As a robotic warfare veteran, there are three common misperceptions about the use of robots in warfare that I’d like to address.
Misperception #1: There is some sort of ethical quandary or challenge in using robotic weapons.
There is no controversy about the legality or ethics of current and contemplated robotic weapons. The controversy is manufactured. There are legitimate concerns about the ethics of the campaigns these weapons are used in. Western law and ethics tell us that necessity (a true and ethical need to attack a target), proportionality (minimizing unnecessary destruction), and discrimination (minimizing the destruction targets that are prohibited or non-combatant) are all required for legal and moral use of force. Despite the ceaseless talk of civilian casualties, robots and drones enable unprecedented proportionality and discrimination. The statistical record of even the most controversial program shows that these systems are among the most precise and humane weapons in history.
Having seen the war in Afghanistan, I am sympathetic to the idea that the United States has gone too far in the Global War on Terror. However, resorting to debate over the means obscures the real question we face as a democracy: Should we be engaged in this war at all? If we decide that we should be engaged in war, robotic weapons represent a huge improvement in almost every way over 19-year-olds with automatic weapons.
I saw first-hand how horrible this path is. When troops of the 82nd Airborne Division (one of the most elite in the U.S. Army) came to relieve my brigade, the first thing they did was shoot a farmer because he was “armed” with a shovel. I could go on about the pregnant women, families, and the doctors shot at by convoys and check points, the botched raids by uber-elite units… Let us not delude ourselves: no matter how it is conducted, war is a horrible, disgusting business. If the alternative to war is so horrible that a war is justified, our values demand that we conduct war with the most proportionality and discrimination that we can muster. With a drone strike, the decisions are being made with better intelligence, certainty of review, in places removed from the fear and chaos of a firefight, and in accordance with procedures. So much so that lawyers literally stand with the commanders ordering a drone strike to review it before it happens.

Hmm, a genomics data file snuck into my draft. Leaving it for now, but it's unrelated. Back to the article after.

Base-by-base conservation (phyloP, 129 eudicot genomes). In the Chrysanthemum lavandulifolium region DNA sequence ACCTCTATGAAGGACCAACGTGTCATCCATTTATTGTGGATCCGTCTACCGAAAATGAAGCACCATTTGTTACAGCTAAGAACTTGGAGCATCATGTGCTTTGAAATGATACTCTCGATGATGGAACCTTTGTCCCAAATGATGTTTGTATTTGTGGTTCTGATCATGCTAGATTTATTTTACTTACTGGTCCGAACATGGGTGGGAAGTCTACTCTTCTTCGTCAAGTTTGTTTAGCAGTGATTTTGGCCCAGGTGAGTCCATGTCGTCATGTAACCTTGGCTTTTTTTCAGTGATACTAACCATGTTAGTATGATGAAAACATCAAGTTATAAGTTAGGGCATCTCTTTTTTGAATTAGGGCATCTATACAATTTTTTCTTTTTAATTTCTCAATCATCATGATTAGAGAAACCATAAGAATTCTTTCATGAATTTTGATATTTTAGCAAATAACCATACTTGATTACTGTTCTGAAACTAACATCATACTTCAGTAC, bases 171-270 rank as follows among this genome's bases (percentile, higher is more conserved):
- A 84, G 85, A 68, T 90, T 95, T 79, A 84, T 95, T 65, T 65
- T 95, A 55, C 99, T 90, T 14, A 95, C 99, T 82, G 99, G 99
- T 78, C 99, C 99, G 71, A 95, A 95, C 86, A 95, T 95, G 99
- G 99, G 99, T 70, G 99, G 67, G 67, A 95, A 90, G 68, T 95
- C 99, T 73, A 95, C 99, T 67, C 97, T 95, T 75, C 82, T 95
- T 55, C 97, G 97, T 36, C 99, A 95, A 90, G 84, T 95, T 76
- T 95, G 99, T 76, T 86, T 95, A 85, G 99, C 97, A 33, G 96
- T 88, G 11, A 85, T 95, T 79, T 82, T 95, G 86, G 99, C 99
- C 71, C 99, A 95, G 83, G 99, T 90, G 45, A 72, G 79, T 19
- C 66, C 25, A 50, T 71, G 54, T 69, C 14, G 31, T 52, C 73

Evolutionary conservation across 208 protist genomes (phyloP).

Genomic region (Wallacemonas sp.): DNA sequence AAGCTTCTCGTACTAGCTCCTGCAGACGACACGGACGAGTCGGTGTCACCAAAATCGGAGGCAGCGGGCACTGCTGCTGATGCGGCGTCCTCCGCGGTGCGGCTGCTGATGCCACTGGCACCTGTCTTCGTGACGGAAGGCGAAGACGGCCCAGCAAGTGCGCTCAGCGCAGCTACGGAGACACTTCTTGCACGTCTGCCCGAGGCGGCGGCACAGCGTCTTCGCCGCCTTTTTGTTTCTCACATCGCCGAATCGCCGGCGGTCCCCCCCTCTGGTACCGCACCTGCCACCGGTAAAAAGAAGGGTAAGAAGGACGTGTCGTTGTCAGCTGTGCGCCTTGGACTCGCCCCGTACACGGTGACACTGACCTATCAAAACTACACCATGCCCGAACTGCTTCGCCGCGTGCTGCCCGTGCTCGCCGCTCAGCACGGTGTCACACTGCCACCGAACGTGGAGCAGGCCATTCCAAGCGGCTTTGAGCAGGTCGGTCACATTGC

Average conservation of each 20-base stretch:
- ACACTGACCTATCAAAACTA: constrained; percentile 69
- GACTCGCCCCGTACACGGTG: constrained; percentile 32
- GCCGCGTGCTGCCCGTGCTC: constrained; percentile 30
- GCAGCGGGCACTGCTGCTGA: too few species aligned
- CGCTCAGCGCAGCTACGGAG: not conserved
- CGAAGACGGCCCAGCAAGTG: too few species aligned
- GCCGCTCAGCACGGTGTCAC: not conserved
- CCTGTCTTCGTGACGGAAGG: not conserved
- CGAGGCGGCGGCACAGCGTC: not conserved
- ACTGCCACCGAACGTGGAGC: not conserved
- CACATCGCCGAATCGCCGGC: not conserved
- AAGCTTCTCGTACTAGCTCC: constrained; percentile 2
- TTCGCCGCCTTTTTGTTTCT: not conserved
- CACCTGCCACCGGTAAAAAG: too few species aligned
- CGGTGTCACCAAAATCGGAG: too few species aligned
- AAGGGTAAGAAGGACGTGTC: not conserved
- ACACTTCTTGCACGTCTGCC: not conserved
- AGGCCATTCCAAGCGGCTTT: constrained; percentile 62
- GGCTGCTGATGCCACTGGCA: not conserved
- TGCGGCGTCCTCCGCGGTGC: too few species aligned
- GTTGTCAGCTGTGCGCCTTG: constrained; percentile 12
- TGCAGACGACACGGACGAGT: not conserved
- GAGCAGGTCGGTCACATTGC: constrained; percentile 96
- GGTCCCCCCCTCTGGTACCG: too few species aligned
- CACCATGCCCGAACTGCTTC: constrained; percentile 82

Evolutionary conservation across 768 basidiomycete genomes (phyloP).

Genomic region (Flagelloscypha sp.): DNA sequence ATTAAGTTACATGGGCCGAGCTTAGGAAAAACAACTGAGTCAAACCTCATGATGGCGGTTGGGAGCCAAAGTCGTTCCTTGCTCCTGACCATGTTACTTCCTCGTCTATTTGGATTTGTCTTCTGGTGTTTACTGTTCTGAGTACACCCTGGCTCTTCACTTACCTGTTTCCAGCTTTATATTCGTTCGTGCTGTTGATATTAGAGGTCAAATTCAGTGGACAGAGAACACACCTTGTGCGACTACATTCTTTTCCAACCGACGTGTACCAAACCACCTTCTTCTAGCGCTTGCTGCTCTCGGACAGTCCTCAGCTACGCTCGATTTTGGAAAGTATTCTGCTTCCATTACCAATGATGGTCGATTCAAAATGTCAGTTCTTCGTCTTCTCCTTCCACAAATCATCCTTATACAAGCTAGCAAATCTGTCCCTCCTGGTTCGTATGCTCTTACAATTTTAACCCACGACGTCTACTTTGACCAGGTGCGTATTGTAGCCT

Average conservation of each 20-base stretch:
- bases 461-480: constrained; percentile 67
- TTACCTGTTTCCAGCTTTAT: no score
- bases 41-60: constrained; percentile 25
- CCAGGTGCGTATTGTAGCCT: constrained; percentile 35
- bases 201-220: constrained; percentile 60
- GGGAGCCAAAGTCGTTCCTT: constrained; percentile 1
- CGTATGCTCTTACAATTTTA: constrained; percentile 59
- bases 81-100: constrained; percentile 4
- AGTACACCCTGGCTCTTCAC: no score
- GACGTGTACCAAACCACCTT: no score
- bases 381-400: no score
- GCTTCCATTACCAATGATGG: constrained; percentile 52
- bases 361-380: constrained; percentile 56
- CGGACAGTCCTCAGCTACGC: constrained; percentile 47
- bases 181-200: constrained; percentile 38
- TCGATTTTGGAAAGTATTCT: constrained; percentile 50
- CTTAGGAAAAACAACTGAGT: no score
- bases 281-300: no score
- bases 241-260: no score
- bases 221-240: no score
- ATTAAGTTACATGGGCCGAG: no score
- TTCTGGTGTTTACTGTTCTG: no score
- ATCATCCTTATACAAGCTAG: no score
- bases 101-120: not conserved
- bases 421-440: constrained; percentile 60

Misperception #2: Drones and robots will change the way that militaries relate to societies.
Some inventions change the way that militaries and societies relate by changing who is in charge and how society will be managed. For example, the Phalanx allowed the first rise of democratic society, the mounted knight enforced feudalism, and electronic and atomic weapons required the creation of the bureaucratic state. Other inventions change warfare for soldiers but do not affect how the military relates to society. Britannia ruled the seas under both sail and steam, and the flintlock was replaced by the percussion cap, but societies didn’t have to evolve as a result. The entry of robotics into warfare will likely not change the relation of militaries to societies. Robotics are a natural growth of and response to precision weapons. The same classes of people and similar organizations are needed for both robotic and precision weapons systems. Military robotics are the next stage of development for weapons we’ve had for the whole electronic age. If the surveillance state becomes a reality, it will be cellphones – not drones – that bring it about.
Misperception #3: Military organizations will continue on as before with robotic weapons.
Lost in the sound and fury about drones is an understanding of their true nature in the military. The value of a military drone is not in weapons, hours of endurance, or even in keeping pilots out of harm’s way. The value is in giving the commander and his staff the most information-privileged position on the battlefield. Especially on the fast-moving, post-WWI mechanized battlefield, commanders had to be close to the main effort to make the best decisions. Forces were positioned and organized to support the maneuver of the main effort.
Contemporary technology — particularly networks and robotics — pushes the military in other directions. Information is most available at network hubs where information from multiple sources can be fused by staff. Forces are spread out to guard and support dispersed operations. Smaller groups and smaller platforms are more capable when used in conjunction with supporting networks. Even services that have used drones and robots extensively have not found the optimum model for organizing and supervising the systems they will need on the battlefield of the future. The political and budgetary systems that oversee the military have not grasped how resources need to be allocated to make the forces of the future.
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